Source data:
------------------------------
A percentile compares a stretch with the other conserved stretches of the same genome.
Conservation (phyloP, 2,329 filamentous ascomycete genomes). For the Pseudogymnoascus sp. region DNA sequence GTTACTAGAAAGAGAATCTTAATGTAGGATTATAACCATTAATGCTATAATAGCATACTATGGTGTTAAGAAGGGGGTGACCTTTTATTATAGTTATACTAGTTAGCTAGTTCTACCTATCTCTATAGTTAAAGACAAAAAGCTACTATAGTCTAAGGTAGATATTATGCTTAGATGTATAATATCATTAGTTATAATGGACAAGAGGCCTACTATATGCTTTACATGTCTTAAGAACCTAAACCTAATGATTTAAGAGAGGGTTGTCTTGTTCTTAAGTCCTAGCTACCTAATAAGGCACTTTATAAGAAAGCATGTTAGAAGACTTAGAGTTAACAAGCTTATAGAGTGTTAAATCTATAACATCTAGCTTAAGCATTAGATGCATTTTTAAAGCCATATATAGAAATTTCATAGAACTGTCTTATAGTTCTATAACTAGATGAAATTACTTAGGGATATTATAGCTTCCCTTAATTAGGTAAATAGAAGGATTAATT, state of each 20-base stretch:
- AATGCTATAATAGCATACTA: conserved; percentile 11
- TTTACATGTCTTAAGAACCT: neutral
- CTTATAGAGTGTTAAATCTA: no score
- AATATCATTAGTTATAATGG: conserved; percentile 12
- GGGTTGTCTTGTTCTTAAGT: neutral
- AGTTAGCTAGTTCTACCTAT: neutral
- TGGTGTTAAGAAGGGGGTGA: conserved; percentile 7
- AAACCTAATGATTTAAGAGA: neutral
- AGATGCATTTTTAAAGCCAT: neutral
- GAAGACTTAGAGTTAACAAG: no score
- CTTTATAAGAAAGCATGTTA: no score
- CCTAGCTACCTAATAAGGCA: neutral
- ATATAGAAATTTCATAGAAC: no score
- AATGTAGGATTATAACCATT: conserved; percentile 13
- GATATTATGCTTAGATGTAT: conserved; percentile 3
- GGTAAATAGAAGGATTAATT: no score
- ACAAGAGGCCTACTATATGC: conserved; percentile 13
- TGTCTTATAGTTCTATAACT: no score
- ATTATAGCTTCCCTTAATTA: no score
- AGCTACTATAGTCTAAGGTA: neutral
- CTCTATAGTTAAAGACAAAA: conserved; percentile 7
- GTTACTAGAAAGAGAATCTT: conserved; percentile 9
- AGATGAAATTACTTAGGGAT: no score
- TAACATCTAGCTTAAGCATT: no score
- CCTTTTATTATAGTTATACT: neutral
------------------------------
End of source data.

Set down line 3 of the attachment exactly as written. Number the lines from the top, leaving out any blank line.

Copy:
- AATGCTATAATAGCATACTA: conserved; percentile 11